Hispanic Mothers’ Normative Beliefs and Intentions about the Discussion of Sex-related Topics with Their Adolescent Daughters

2.50
Hdl Handle:
http://hdl.handle.net/10755/324038
Category:
Abstract
Type:
Dissertation
Level of Evidence:
Case-Control Study
Research Approach:
Mixed/Multi Method Research
Title:
Hispanic Mothers’ Normative Beliefs and Intentions about the Discussion of Sex-related Topics with Their Adolescent Daughters
Author(s):
Rodriguez, Dana
Lead Author STTI Affiliation:
Delta Gamma-at-Large
Author Details:
Dana Rodriguez, MSN, RN, CPNP, Doctoral Candidate at Marquette University, College of Nursing, email: dana.rodriguez@marquette.edu
Abstract:

Significance: Hispanic adolescent females continue to have rates of pregnancy and STIs, which exceed those of white non-Hispanic peers. When mothers engage in the discussion of sex-related topics (DSRTs) with their adolescent daughters, it has been shown to delay or decrease sexual intercourse. However, it has been found that Hispanic parents talk less with their daughters about sex-related topics (SRTs) when compared to other ethnic groups. Understanding why Hispanic mothers may or may not intend to engage in DSRTs is important in order to design culturally appropriate programs aimed at increasing their DSRTs. 

Purpose:  The purpose of this study was to examine the influence of background factors and normative beliefs of Hispanic mothers on their intention to engage in the discussion of sex-related topics (DSRTs) with their adolescent daughters.  The secondary purpose of the study was to test the validity and reliability of the Rodriguez Normative Belief Instrument (RNBI) and its subscales.

 

Conceptual Framework:  The study was guided by Theory of Planned Behavior and the Parent-Based Expansion of the Theory of Planned Behavior.

 

Method: A sequential mixed-methods predictive correlational design used to determine the influence of normative beliefs and other factors on mothers’ intentions to engage in the DSRTs. In addition tests of validity and reliability were conducted on a newly constructed instrument, the Rodriguez Normative Belief Instrument (RNBI). One hundred nineteen Hispanic mothers of females in 6th through 8th grade were recruited from two Midwestern Catholic Middle Schools. The quantitative portion of the study included measures of mothers’ normative beliefs, intentions, past experience, and past behavior using the RNBI. The qualitative portion of the study consisted of two focus groups of mothers. Questions were asked about their experiences with the DSRTs.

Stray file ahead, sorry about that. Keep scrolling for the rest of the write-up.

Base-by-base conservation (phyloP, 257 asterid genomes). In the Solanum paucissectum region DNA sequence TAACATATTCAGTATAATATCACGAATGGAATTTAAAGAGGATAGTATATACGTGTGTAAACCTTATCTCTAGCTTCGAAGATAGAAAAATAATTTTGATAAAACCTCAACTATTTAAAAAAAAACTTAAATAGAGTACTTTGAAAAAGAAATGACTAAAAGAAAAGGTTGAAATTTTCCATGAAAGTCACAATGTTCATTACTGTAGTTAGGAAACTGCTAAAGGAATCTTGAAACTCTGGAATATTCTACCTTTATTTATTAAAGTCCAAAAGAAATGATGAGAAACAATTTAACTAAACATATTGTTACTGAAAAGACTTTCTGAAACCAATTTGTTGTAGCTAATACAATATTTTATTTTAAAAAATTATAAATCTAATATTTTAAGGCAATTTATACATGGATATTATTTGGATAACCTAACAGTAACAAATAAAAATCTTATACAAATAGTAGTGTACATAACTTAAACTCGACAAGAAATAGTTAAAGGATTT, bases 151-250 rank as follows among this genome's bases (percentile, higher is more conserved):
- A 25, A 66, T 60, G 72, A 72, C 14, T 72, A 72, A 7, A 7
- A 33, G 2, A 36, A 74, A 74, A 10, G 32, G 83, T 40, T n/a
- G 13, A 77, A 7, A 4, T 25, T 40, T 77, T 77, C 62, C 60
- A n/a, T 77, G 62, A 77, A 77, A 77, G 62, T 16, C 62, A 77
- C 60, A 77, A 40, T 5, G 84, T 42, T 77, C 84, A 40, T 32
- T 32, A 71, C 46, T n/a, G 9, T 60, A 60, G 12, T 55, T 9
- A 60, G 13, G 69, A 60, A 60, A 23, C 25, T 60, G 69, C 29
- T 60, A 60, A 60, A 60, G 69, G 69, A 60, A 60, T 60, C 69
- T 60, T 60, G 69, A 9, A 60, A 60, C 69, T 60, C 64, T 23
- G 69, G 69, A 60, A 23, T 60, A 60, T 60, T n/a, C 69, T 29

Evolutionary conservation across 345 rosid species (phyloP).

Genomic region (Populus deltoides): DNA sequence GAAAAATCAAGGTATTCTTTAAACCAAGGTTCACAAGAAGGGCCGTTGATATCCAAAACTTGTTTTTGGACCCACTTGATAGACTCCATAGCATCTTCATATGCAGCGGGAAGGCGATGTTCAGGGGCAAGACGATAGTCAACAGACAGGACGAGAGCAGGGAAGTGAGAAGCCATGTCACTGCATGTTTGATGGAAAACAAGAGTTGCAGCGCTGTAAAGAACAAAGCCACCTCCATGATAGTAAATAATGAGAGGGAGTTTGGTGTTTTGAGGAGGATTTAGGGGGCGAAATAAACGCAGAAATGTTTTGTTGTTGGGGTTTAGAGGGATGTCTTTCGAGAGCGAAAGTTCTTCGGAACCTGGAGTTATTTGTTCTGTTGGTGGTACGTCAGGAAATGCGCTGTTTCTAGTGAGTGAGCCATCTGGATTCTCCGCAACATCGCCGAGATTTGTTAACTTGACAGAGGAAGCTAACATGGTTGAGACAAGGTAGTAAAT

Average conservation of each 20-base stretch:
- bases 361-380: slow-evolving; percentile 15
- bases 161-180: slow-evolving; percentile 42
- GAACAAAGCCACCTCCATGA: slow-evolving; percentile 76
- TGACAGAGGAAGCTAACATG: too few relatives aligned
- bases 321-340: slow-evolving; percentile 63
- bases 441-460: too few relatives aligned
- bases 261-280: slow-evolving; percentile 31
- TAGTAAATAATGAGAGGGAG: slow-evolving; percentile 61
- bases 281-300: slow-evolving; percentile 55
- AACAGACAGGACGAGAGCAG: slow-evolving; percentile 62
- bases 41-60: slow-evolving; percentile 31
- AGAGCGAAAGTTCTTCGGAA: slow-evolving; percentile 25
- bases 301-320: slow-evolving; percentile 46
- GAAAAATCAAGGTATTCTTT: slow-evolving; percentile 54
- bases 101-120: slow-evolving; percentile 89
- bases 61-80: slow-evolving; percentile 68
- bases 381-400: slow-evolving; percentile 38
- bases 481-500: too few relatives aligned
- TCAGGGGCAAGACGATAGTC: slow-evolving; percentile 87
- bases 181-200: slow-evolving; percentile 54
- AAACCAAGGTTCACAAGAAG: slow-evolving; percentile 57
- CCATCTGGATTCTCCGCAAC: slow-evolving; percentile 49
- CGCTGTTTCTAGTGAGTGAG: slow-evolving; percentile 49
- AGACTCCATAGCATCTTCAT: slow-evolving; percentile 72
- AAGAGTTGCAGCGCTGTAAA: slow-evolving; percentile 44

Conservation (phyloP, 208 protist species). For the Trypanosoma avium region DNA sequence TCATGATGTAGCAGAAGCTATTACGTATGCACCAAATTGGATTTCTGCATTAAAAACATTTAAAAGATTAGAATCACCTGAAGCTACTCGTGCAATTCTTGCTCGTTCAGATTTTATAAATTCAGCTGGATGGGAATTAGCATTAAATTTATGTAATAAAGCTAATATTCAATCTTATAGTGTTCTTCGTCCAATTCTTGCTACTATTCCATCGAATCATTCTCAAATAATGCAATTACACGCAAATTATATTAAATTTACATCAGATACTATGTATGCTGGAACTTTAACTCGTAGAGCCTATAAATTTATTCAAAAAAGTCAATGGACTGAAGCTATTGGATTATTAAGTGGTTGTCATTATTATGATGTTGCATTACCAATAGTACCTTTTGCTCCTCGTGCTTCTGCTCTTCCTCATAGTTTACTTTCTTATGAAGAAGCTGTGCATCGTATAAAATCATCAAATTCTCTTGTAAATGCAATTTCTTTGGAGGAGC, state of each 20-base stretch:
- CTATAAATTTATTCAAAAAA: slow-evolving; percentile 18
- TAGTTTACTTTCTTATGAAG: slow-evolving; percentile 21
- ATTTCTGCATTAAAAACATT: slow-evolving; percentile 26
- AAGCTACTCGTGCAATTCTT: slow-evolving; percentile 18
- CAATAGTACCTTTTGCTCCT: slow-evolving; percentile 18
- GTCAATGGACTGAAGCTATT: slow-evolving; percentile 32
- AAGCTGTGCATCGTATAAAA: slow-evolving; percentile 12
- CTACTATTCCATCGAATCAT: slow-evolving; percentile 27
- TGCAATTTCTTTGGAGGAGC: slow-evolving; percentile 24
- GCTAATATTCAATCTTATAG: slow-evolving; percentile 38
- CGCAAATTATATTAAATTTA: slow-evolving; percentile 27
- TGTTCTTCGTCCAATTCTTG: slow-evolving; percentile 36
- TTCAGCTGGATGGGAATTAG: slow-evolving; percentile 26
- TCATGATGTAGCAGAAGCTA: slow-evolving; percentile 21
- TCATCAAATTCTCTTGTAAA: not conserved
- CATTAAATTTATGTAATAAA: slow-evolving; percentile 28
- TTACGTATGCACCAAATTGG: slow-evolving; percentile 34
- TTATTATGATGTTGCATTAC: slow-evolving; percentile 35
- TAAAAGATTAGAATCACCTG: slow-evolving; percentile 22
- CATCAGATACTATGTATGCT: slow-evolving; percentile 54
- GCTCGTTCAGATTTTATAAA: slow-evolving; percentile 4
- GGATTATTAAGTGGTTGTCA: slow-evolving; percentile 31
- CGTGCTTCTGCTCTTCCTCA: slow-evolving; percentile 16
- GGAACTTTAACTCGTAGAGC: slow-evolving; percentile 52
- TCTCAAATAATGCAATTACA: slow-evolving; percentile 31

Results: Primary findings quantitative findings indicated that mothers’ normative beliefs were predicted by familism and past behavior.  Mothers’ intention to engage in the DSRTs was predicted by past behavior and normative beliefs. The RNBI demonstrated acceptable validity and reliability for this sample.  Qualitative results indicated that while mothers intend to discuss SRTs, they face barriers including cultural factors, lack of knowledge and confidence, and uncertainty about whether the DSRTs will protect their daughters or give them ideas.  Based on past experiences, Hispanic mothers want to protect their daughters and have high hopes for their futures which motivates them to ask for help with the DSRTs. Taken together, the quantitative and qualitative data suggested that while normative beliefs predict mothers intentions, there are other factors that may have a greater influence on their intentions.

Implications: Discussion groups in a community setting facilitated by a nurse may provide the needed information and support Hispanic mothers are seeking in order to increase their intentions to engage in the DSRTs with their adolescent daughters. The Theory of Planned Behavior and the Parent-Based Expansion of the Theory of Planned Behavior provided a useful framework to examine the normative beliefs and intentions of Hispanic regarding the DSRTs with their adolescent daughters.